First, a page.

Government Affairs and Advocacy
July 31 Federal Update: Streamlining Federal Grants Act Makes it out of Committee
Last Wednesday, the Senate Committee on Homeland Security and Governmental Affairs marked up the Streamlining Federal Grants Act of 2023, which was introduced by Sens. Gary Peters (D-Mich.), James Lankford (R-Okla.), and John Cornyn (R-Texas) on July 17. In his introductory remarks, Sen. Peters thanked Sens. Lankford and Cornyn for their hard work on the bipartisan bill. He lauded the bill’s potential to help nonprofits apply for and manage grants, reduce government waste, and promote language access. After a series of amendments were introduced and voted down, the bill passed out of committee, clearing the way for a vote before the entire Senate in the months to come.
Social Current has been a strong and outspoken champion of the bill, which would simplify the grant application process for the social sector, particularly nonprofits, which face the most challenges in applying for grants. After the bill’s introduction, Social Current President and CEO Jody Levison-Johnson said:
“I am thrilled to see the introduction of the Streamlining Federal Grants Act of 2023 in the Senate, which reflects in part the Relief4Charities policy asks to strengthen and support the nonprofit sector. This legislation will greatly improve access to federal grants for underserved communities and streamline the application process.”
The bill would create a Grants Council with representatives from all federal grantmaking agencies, which would guide reforming complex and outdated procedures. Proposed reforms include everything from streamlining the application, administrative, and reporting processes to enhancing user experiences and soliciting grantee feedback. The legislation also requires federal agencies to seek input from non-federal agencies, including nonprofits, in the development and implementation of their agency plans. Finally, funding opportunities will be required to provide short, clear, and accessible summaries, so that potential applicants can readily understand them.
Social Current will continue to advocate for the passage of the Streamlining Federal Grants Act of 2023 and to keep the network updated on its progress through congressional negotiations.
Learn more about the legislation’s provisions that benefit charitable nonprofits in this one-pager from Social Current and the National Council of Nonprofits.
Institutions for Mental Disease (IMD) Compromise Passes the Energy and Commerce Committee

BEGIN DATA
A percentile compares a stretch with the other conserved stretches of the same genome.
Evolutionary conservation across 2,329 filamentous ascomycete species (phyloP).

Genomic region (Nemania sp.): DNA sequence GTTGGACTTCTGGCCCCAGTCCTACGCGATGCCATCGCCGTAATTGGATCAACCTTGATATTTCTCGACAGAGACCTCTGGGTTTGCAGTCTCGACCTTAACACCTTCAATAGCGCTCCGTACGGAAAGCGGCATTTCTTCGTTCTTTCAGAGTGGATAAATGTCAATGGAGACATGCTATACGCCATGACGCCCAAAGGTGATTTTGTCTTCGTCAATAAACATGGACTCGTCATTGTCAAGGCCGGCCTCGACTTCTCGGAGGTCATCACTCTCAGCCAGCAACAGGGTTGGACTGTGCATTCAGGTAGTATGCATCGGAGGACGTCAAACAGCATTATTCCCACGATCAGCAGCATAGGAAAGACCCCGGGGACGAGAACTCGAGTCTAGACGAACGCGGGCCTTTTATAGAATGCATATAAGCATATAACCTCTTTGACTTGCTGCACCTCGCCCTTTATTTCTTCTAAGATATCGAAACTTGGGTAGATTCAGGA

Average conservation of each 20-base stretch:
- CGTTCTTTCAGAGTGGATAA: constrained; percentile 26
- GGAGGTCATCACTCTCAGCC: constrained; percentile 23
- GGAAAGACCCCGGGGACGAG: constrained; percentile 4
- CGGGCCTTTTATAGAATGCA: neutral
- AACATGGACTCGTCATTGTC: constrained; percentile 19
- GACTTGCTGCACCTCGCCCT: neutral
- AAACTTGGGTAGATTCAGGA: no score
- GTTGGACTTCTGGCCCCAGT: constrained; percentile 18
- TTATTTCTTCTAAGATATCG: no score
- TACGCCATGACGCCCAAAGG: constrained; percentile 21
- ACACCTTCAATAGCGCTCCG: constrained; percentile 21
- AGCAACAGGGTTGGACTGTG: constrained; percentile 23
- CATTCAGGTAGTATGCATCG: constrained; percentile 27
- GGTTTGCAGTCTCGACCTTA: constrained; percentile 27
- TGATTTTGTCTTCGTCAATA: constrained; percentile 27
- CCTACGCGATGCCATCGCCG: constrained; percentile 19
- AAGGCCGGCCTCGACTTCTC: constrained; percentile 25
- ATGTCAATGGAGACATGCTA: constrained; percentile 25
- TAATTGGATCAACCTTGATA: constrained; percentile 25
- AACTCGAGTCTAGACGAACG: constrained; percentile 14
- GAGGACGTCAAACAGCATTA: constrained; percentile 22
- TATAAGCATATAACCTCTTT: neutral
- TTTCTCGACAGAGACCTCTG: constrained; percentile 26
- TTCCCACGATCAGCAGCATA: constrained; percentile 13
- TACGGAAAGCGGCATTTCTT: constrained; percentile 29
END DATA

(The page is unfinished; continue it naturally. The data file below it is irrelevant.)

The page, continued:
On July 19, the House Energy and Commerce Committee voted unanimously to pass H.R. 4531, the Support for Patients and Communities Reauthorization Act. The bill included a compromised version of H.R. 4056, the Ensuring Medicaid Continuity for Children in Foster Care Act, which would grant federal Medicaid coverage to children in foster care receiving treatment from Qualified Residential Treatment Programs (QRTPs) classified as Institutions for Mental Disease (IMDs).
A QRTP is typically classified as an IMD if it has over 16 beds. Currently, states cannot receive federal Medicaid payments for services provided to individuals in an IMD setting. This means that while a Medicaid-eligible child in an IMD does not lose their Medicaid benefits, states must bear the total cost. The classification of large QRTPs as IMDs aims to discourage congregate care for foster children and encourage states to increase the use of family and foster family care, which has been shown to have significantly better outcomes for children.
H.R. 4056 aimed to remove this IMD exclusion for children in foster care and allow states to draw from federal Medicaid funds to pay for their treatment while in a QRTP, regardless of whether it is classified as an IMD. The compromise, Sec. 304, would permanently lift the IMD exclusion for substance use disorder and permit QRTPs to bill Medicaid for health care services outside these facilities’ walls. Essentially, the compromise allows QRTPs to bill Medicaid for the treatment a child receives elsewhere, such as doctor appointments, but still does not allow a QRTP to use federal Medicaid funds to pay for in-house treatment provided by the QRTP. While Reps. Gus Bilirakis (R-Fla.) and Kathy Castor (D-Fla.), sponsors of H.R. 4056, both made it clear that they do not believe this compromise goes far enough to support QRTPs, they described the move as a step forward.